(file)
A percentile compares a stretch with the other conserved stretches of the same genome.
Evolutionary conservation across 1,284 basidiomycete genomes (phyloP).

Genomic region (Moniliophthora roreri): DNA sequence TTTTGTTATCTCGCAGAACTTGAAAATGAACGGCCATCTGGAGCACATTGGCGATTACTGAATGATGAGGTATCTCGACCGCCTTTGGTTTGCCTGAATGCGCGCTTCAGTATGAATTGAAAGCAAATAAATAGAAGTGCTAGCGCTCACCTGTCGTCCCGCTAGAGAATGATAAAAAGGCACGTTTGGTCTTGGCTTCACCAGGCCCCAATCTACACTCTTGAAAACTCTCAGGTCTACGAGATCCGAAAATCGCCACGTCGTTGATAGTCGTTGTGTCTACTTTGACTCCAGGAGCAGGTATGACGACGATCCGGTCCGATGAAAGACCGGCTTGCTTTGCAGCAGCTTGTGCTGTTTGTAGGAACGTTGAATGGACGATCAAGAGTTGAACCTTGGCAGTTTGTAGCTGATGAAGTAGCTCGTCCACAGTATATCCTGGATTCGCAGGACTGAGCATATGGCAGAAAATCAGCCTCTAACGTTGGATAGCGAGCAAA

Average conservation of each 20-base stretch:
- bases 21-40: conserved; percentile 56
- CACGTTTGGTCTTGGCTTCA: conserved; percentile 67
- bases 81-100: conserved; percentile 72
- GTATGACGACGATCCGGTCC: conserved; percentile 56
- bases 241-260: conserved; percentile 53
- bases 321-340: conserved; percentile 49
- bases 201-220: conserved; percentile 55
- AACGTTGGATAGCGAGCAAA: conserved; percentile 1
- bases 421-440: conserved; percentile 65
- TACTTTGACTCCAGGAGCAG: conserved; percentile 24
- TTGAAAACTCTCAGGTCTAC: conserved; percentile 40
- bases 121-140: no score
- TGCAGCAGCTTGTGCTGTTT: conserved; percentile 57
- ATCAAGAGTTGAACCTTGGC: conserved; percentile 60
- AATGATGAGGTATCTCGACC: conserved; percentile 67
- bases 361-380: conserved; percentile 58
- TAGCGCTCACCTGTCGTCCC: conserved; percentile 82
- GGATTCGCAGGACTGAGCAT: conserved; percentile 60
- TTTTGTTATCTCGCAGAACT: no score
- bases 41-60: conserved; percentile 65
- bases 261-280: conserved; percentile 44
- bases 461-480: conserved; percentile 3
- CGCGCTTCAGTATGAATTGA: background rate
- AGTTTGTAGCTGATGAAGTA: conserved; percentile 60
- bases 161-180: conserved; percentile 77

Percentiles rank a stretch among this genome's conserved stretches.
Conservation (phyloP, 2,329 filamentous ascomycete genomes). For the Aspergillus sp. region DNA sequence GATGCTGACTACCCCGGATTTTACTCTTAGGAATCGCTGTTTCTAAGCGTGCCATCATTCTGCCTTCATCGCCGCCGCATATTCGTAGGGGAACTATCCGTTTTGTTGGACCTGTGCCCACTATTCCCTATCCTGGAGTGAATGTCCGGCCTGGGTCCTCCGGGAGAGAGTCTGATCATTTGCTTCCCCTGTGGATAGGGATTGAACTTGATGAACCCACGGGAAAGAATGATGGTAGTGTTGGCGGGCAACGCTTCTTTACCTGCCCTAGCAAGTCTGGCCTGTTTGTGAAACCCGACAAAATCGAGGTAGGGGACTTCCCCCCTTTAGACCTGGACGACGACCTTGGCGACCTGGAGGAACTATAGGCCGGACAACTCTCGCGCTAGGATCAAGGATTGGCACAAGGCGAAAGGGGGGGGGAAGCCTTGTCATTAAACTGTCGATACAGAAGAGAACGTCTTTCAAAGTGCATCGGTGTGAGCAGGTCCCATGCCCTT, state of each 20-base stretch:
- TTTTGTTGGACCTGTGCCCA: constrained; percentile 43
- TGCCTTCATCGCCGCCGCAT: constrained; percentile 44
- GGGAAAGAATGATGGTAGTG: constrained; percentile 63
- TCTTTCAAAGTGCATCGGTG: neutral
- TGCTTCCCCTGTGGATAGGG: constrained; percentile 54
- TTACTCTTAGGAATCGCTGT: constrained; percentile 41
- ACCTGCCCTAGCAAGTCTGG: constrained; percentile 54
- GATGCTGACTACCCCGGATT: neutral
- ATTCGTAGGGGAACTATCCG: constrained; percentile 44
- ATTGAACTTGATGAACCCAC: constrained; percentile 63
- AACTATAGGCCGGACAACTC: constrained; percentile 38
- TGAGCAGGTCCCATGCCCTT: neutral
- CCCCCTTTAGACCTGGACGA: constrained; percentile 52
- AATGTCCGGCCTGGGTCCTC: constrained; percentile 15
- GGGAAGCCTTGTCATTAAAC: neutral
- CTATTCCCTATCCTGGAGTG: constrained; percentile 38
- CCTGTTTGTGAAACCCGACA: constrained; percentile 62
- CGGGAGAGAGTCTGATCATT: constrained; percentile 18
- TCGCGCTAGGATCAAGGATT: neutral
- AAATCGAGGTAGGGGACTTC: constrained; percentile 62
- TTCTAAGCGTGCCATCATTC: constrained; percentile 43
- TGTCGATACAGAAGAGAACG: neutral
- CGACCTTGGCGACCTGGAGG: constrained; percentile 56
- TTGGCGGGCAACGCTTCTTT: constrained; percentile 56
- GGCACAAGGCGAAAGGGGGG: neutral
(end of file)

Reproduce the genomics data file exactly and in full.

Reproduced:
A percentile compares a stretch with the other conserved stretches of the same genome.
Evolutionary conservation across 1,284 basidiomycete genomes (phyloP).

Genomic region (Moniliophthora roreri): DNA sequence TTTTGTTATCTCGCAGAACTTGAAAATGAACGGCCATCTGGAGCACATTGGCGATTACTGAATGATGAGGTATCTCGACCGCCTTTGGTTTGCCTGAATGCGCGCTTCAGTATGAATTGAAAGCAAATAAATAGAAGTGCTAGCGCTCACCTGTCGTCCCGCTAGAGAATGATAAAAAGGCACGTTTGGTCTTGGCTTCACCAGGCCCCAATCTACACTCTTGAAAACTCTCAGGTCTACGAGATCCGAAAATCGCCACGTCGTTGATAGTCGTTGTGTCTACTTTGACTCCAGGAGCAGGTATGACGACGATCCGGTCCGATGAAAGACCGGCTTGCTTTGCAGCAGCTTGTGCTGTTTGTAGGAACGTTGAATGGACGATCAAGAGTTGAACCTTGGCAGTTTGTAGCTGATGAAGTAGCTCGTCCACAGTATATCCTGGATTCGCAGGACTGAGCATATGGCAGAAAATCAGCCTCTAACGTTGGATAGCGAGCAAA

Average conservation of each 20-base stretch:
- bases 21-40: conserved; percentile 56
- CACGTTTGGTCTTGGCTTCA: conserved; percentile 67
- bases 81-100: conserved; percentile 72
- GTATGACGACGATCCGGTCC: conserved; percentile 56
- bases 241-260: conserved; percentile 53
- bases 321-340: conserved; percentile 49
- bases 201-220: conserved; percentile 55
- AACGTTGGATAGCGAGCAAA: conserved; percentile 1
- bases 421-440: conserved; percentile 65
- TACTTTGACTCCAGGAGCAG: conserved; percentile 24
- TTGAAAACTCTCAGGTCTAC: conserved; percentile 40
- bases 121-140: no score
- TGCAGCAGCTTGTGCTGTTT: conserved; percentile 57
- ATCAAGAGTTGAACCTTGGC: conserved; percentile 60
- AATGATGAGGTATCTCGACC: conserved; percentile 67
- bases 361-380: conserved; percentile 58
- TAGCGCTCACCTGTCGTCCC: conserved; percentile 82
- GGATTCGCAGGACTGAGCAT: conserved; percentile 60
- TTTTGTTATCTCGCAGAACT: no score
- bases 41-60: conserved; percentile 65
- bases 261-280: conserved; percentile 44
- bases 461-480: conserved; percentile 3
- CGCGCTTCAGTATGAATTGA: background rate
- AGTTTGTAGCTGATGAAGTA: conserved; percentile 60
- bases 161-180: conserved; percentile 77

Percentiles rank a stretch among this genome's conserved stretches.
Conservation (phyloP, 2,329 filamentous ascomycete genomes). For the Aspergillus sp. region DNA sequence GATGCTGACTACCCCGGATTTTACTCTTAGGAATCGCTGTTTCTAAGCGTGCCATCATTCTGCCTTCATCGCCGCCGCATATTCGTAGGGGAACTATCCGTTTTGTTGGACCTGTGCCCACTATTCCCTATCCTGGAGTGAATGTCCGGCCTGGGTCCTCCGGGAGAGAGTCTGATCATTTGCTTCCCCTGTGGATAGGGATTGAACTTGATGAACCCACGGGAAAGAATGATGGTAGTGTTGGCGGGCAACGCTTCTTTACCTGCCCTAGCAAGTCTGGCCTGTTTGTGAAACCCGACAAAATCGAGGTAGGGGACTTCCCCCCTTTAGACCTGGACGACGACCTTGGCGACCTGGAGGAACTATAGGCCGGACAACTCTCGCGCTAGGATCAAGGATTGGCACAAGGCGAAAGGGGGGGGGAAGCCTTGTCATTAAACTGTCGATACAGAAGAGAACGTCTTTCAAAGTGCATCGGTGTGAGCAGGTCCCATGCCCTT, state of each 20-base stretch:
- TTTTGTTGGACCTGTGCCCA: constrained; percentile 43
- TGCCTTCATCGCCGCCGCAT: constrained; percentile 44
- GGGAAAGAATGATGGTAGTG: constrained; percentile 63
- TCTTTCAAAGTGCATCGGTG: neutral
- TGCTTCCCCTGTGGATAGGG: constrained; percentile 54
- TTACTCTTAGGAATCGCTGT: constrained; percentile 41
- ACCTGCCCTAGCAAGTCTGG: constrained; percentile 54
- GATGCTGACTACCCCGGATT: neutral
- ATTCGTAGGGGAACTATCCG: constrained; percentile 44
- ATTGAACTTGATGAACCCAC: constrained; percentile 63
- AACTATAGGCCGGACAACTC: constrained; percentile 38
- TGAGCAGGTCCCATGCCCTT: neutral
- CCCCCTTTAGACCTGGACGA: constrained; percentile 52
- AATGTCCGGCCTGGGTCCTC: constrained; percentile 15
- GGGAAGCCTTGTCATTAAAC: neutral
- CTATTCCCTATCCTGGAGTG: constrained; percentile 38
- CCTGTTTGTGAAACCCGACA: constrained; percentile 62
- CGGGAGAGAGTCTGATCATT: constrained; percentile 18
- TCGCGCTAGGATCAAGGATT: neutral
- AAATCGAGGTAGGGGACTTC: constrained; percentile 62
- TTCTAAGCGTGCCATCATTC: constrained; percentile 43
- TGTCGATACAGAAGAGAACG: neutral
- CGACCTTGGCGACCTGGAGG: constrained; percentile 56
- TTGGCGGGCAACGCTTCTTT: constrained; percentile 56
- GGCACAAGGCGAAAGGGGGG: neutral